Whenever possible I like to live as, say, Audrey Hepburn would. Graceful, elegant, chic, effortlessly gliding into rooms and humbling people with my ballerina-like ways.
Of course, this is rarely the case. While I often hope that I can glide in to spaces, I mostly crash into them. What I’d like is to be elegant to the point of invisibility.
Today, I opted for a delicious sleep in (7:06am, but whatever). Ben took the car, and so when time came to run pressing errands, I had to walk to pick up the vehicle. The first order of business was to retrieve my final cheque from my former employers. I handed in my resignation notice last Friday, incidentally on payday. I was dreadfully nervous, fearful of retribution or confrontation. I had just come from an hour long yin yoga class, one that focused on hips and upper thighs, so when I stepped out of the car, my knees nearly betrayed me.
I came into the building on my jello legs. And stood in the reception area for a moment. I could not, for the life of me, remember the word “resignation”. I just stood there, my sweaty palm moistening the envelope. “Resigning”? “Resignatory”? “Resignative”? No matter, I could go into the office, drop the perspired paper purposefully on the desk, recite a haiku in German, and it wouldn’t really matter. But somehow, I needed a grip on that exact word…like it was a mantra. I offered the letter to the only person in the office. And she took the letter without a fight. Not that I wanted a fight, but in the same way you want to glide all over town like a chic starlet, it wouldn’t hurt for a wail, a cry to the gods, a shaking fist to the sky, or my favorite, the ‘on the knees begging you not to go’. “You have to let me go, I’ve just given my reignignatory letter, please, you’re only embarrassing yourself”. She wished me the best, we shook hands, and I wobbled out on my rubber legs. And I made it all the way to the car before I realized: “Ah frick, I didn’t get my cheque”. There’s nothing worse than having a tense or emotional moment with someone and then pop your head back in and ask if they validate parking. Luckily, I was able to get my pay without having to pop back into the office with a cute “Me again!” kind of shrug.
Anyway, today, heading down the hill in black leggings and tank top, wearing black flip flops. Listening to Erykah Badu on my I-Pod, and envisioning myself walking into the building, grabbing that cheque and walking right back out. Don’t look back. I was grooving to Badu, negotiating my way down a dusty hill, and imagining the end game. I pictured myself picking up that cheque, already basking in the closure–check mate, bitches, I don’t have to play this game anymore.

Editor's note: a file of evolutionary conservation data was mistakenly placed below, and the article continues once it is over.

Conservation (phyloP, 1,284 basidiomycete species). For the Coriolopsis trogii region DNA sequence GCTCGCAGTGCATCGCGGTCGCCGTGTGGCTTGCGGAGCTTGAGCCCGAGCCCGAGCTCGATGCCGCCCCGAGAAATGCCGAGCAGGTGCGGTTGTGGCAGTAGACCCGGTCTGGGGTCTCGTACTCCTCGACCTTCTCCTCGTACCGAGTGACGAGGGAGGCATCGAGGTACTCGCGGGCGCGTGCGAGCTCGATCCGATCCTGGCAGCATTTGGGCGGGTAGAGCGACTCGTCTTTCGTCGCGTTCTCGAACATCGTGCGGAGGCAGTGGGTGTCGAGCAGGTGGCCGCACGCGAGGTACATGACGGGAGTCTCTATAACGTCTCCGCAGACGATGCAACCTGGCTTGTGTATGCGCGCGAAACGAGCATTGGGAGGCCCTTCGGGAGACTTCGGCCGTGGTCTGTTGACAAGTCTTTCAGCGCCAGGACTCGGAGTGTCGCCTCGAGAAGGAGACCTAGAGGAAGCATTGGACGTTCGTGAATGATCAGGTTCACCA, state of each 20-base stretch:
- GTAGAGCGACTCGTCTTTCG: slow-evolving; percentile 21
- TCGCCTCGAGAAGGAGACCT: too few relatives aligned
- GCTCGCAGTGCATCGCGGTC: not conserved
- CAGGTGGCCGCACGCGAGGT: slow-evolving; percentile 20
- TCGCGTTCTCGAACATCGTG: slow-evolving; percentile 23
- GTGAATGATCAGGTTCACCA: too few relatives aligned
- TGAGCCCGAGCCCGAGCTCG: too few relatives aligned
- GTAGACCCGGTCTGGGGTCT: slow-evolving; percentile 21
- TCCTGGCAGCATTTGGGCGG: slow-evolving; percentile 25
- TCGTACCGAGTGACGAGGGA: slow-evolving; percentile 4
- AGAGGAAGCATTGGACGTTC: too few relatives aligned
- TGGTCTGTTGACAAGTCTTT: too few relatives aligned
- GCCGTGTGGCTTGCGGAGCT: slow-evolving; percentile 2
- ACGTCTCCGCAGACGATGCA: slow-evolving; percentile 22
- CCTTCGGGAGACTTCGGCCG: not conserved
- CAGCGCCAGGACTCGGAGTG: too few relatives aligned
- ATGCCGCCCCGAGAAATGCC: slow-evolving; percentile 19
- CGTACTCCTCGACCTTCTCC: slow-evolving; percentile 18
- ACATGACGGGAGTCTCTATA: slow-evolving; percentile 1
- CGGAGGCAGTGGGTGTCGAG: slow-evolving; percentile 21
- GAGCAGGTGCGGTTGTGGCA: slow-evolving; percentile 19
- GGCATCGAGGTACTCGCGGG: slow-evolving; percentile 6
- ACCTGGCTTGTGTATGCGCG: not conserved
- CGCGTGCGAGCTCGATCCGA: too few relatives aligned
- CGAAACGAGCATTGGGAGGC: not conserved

I’ve walked this way plenty of times before, but this was a first in these shoes. It was lightning quick, the sliding, the levitation that occurs before a fall, with just enough time to know that you are about to eat shit, but not enough time to do anything about it.
Lying in a cloud of dust, I propped myself up on my elbows. This is when I see the blood. It appeared that my big toe decided to separate itself from…itself. There was a strange, dusty, dirty divorce on my left foot, and still a small distance to walk. I stepped gingerly down the path, loathing the fact that my in-and-out plan was thwarted. This is the moment to walk through that door, coolly pluck that cheque that out of someone’s fingers, and go back the way you came. You never, ever want to smile weakly and say “There’s actually an awful lot of blood here, mind if I raid the first aid kit for old times sake?” The receptionist was very kind, she guarded the first aid kit politely, (as if I had tried to cut my toe off just to get my hands on unlimited antacids, PMS tablets and finger condoms). After I was washed and bandaged, I took my cheque, and excused myself. Not the graceful exit I had hoped for.
It was not glamorous.
Not chic or elegant.
Not adorably injured, I was bleeding like a hobo after a parking lot knife fight.
And let me tell you, with the money I just received, you can just forget about buying a 24-karat gold wheelchair a la post-hip surgery Lady Gaga.
I limped away, covered in dust and dirt all, my foot throbbing, final cheque in hand. I exhaled. No matter the exit, at least the job was over. And I hobbled towards the future, whatever it held for me, forgetting the injuries of the past.